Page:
Bank a/c balance as per Cash Book & Pass Book :: Difference - Reconciliation

... From Page 4

Reconciling the Bank a/c

Reconcile = To bring (something) into a state of agreement or accord.
Getting two things to correspond
Make compatible with
Accept as inevitable
To reconcile does not mean to adjust or to rectify.

Reconciling a bank account implies ensuring that the bank account balance as per the Cash Book and the Bank book is agreeing after taking into consideration all the reasons for the difference in the balance.

In reconciling the bank balance, we consider the balance either as per the Cash Book or the Bank Pass Book and make adjustments to the same to account for the difference in the books and thereby check whether we get the balance as per the other book or not.

If after taking into consideration all the reasons for the difference in balances as shown by both the books and making adjustments to the balance as shown by one of the books, we arrive at the balance as per the other book, then we assure ourselves that the balance as revealed by both the books is correct.

Balance shown in the Balance Sheet?

The balance sheet of any organisation is a statement of ledger account balances which have not been closed (Personal a/c's, Real a/c's and some Nominal a/c's) and have been transfered to the next accounting periods.

The Balance Sheet of the organisation contains the ledger account balances in its books. Therefore, the Bank a/c balance as shown by the Cash Book should appear in the balance sheet. The Reconciliation statement is an additional statement that is prepared for some purpose (to explain the reasons for difference in balance as shown by the cash book and pass book) and not for adjusting the figure in the balance sheet or the ledger account.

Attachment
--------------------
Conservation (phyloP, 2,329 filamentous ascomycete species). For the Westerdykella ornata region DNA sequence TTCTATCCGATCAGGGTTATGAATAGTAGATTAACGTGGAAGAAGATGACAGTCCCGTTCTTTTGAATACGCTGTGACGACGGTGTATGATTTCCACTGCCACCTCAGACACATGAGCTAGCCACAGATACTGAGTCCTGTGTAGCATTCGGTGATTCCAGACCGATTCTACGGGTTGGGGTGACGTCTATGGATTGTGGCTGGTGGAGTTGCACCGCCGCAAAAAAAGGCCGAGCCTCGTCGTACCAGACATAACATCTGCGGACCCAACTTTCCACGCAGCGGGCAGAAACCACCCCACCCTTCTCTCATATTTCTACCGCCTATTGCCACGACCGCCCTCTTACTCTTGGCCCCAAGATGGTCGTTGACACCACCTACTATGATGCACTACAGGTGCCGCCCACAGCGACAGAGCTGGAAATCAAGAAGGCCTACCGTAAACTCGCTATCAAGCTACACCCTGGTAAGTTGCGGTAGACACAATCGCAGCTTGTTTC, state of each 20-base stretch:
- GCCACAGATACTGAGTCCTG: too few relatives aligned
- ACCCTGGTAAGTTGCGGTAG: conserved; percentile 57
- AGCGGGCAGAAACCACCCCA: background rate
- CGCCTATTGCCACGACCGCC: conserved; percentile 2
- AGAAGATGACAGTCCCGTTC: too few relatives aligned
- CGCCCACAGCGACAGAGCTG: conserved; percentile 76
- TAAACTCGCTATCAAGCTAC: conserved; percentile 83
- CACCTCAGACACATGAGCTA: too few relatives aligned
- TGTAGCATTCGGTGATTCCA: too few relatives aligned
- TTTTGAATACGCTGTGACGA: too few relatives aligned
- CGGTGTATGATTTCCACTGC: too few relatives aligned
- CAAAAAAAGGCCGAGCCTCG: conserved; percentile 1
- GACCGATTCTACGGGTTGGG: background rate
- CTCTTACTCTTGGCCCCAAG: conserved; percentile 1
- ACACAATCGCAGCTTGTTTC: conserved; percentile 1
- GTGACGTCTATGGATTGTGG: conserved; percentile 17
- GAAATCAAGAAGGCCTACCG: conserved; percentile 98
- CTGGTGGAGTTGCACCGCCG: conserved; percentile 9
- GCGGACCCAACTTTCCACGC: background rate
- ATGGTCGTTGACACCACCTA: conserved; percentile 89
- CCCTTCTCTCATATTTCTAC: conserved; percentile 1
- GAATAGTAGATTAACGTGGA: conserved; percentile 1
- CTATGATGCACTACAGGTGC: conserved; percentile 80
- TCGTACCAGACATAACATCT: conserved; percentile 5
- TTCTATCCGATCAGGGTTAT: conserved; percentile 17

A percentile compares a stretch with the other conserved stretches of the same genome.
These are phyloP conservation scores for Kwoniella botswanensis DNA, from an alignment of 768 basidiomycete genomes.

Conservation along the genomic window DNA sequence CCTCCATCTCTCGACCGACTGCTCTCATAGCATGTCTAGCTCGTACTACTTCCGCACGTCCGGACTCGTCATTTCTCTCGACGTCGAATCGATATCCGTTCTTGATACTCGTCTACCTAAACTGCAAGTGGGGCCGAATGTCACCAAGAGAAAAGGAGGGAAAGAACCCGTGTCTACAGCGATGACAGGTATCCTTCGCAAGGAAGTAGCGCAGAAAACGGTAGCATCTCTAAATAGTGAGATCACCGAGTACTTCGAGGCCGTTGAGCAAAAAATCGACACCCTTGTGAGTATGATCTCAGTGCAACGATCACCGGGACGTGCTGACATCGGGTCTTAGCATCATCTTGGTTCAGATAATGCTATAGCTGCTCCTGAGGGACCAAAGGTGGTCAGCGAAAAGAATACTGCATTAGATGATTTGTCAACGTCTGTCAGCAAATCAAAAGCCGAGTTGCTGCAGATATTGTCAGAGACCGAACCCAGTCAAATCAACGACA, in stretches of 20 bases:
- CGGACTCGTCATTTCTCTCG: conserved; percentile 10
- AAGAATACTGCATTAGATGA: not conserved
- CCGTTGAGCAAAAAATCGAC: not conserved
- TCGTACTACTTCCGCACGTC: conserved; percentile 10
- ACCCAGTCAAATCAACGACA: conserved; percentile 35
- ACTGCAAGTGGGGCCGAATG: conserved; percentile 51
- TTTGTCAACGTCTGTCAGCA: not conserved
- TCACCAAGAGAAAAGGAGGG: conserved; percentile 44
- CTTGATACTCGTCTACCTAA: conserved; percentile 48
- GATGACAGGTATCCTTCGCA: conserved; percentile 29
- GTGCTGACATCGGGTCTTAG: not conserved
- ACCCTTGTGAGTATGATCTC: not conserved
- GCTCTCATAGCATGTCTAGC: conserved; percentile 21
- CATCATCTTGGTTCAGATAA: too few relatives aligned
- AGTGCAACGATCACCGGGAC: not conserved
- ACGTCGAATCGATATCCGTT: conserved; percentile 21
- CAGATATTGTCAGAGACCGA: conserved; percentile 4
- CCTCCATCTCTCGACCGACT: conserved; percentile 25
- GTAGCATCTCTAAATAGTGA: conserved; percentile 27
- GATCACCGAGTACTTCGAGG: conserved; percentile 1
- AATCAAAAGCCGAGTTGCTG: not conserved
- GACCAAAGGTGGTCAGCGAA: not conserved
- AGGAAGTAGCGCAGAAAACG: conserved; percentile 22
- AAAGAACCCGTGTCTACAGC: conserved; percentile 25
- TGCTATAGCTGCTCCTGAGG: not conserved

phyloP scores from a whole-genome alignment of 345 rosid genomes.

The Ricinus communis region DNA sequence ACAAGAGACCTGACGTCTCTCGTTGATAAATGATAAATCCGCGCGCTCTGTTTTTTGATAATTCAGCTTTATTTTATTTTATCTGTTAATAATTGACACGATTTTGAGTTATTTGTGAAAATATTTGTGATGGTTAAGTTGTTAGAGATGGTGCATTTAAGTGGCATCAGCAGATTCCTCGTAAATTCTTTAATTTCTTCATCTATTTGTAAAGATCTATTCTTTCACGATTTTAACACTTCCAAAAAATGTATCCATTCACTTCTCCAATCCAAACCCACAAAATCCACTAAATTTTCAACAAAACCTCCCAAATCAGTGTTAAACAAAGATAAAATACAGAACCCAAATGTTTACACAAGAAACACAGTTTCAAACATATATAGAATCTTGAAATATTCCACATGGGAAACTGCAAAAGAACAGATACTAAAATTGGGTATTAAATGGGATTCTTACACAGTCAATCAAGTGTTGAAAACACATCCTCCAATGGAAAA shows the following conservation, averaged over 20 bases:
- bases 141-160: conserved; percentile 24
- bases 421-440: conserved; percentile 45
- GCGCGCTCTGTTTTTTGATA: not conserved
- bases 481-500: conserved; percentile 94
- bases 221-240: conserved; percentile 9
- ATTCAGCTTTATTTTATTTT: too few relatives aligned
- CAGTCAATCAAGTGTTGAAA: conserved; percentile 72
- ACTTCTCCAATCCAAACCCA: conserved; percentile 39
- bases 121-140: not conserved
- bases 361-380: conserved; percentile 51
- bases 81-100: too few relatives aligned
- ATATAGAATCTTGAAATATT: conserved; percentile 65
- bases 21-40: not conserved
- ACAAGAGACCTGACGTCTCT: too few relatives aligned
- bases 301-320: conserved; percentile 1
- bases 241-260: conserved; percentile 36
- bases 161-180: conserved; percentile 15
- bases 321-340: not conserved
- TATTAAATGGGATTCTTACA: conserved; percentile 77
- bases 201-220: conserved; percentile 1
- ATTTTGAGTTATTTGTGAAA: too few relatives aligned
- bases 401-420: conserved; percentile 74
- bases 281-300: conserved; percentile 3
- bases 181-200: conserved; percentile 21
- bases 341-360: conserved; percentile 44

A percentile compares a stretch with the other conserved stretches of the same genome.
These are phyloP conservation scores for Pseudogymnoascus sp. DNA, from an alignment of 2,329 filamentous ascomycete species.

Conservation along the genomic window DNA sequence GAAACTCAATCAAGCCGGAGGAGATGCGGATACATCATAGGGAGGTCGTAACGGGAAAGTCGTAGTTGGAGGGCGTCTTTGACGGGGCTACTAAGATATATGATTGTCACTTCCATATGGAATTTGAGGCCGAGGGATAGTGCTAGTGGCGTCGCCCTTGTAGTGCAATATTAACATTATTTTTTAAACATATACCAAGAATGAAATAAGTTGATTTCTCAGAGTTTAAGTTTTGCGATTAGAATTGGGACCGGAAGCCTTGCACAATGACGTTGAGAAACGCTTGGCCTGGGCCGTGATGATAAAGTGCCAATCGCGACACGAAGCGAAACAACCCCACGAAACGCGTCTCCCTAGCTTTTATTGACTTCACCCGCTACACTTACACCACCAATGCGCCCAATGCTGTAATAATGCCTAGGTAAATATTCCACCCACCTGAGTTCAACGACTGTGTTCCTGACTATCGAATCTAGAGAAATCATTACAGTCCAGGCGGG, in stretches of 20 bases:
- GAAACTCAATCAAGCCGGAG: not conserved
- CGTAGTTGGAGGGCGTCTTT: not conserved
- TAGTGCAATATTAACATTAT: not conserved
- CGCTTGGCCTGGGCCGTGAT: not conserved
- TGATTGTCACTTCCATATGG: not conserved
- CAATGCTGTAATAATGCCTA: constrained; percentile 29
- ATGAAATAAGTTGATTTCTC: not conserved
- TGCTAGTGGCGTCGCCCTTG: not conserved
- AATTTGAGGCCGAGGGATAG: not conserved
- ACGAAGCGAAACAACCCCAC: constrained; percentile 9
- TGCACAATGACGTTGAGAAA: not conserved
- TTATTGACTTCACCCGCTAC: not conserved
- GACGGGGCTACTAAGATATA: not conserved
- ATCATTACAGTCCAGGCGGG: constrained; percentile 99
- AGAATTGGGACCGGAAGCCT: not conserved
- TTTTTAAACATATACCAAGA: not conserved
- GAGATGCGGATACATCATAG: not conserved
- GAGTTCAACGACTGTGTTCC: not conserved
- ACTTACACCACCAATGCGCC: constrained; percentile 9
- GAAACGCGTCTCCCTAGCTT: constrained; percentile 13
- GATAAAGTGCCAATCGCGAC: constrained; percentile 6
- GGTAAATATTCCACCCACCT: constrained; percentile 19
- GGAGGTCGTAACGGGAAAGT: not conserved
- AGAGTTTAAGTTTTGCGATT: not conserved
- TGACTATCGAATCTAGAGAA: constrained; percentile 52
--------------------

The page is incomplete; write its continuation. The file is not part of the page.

If we consider the Balance sheet of the bank, they would consider the balance as shown by the pass book to be presented in the balance sheet.

When is BRS prepared?

Bank Reconciliation Statement (BRS) is prepared as and when needed. The need for preparation of BRS arises only when there is a difference in the bank a/c balance as revealed by the Cash Book and the Bank Pass Book. In simple terms BRS can be taken to be a statement that explains the difference.

Generally we prepare a BRS at the end of the accounting period, to explain the difference between the Bank a/c balance as shown in the Balance Sheet and the balance as revealed by the pass book.

Simple Example

Considering the example in the previous pages, BRS for some days on which there is a difference in bank account balance.

Note:

The BRS is required to be prepared only when there is a difference in the bank account balance as revealed by the Cash Book and the Pass Book. It is prepared on a particular day taking into account the reasons for difference.

The number of examples on various days is given to enable understanding. Genreally BRS is prepared on the last day of the accounting period to explain the difference between the Bank a/c balance that is shown in the B/S and the pass book balance as on the last day of the accounting period.

Author Credit : The Edifier ... Continued Page 6

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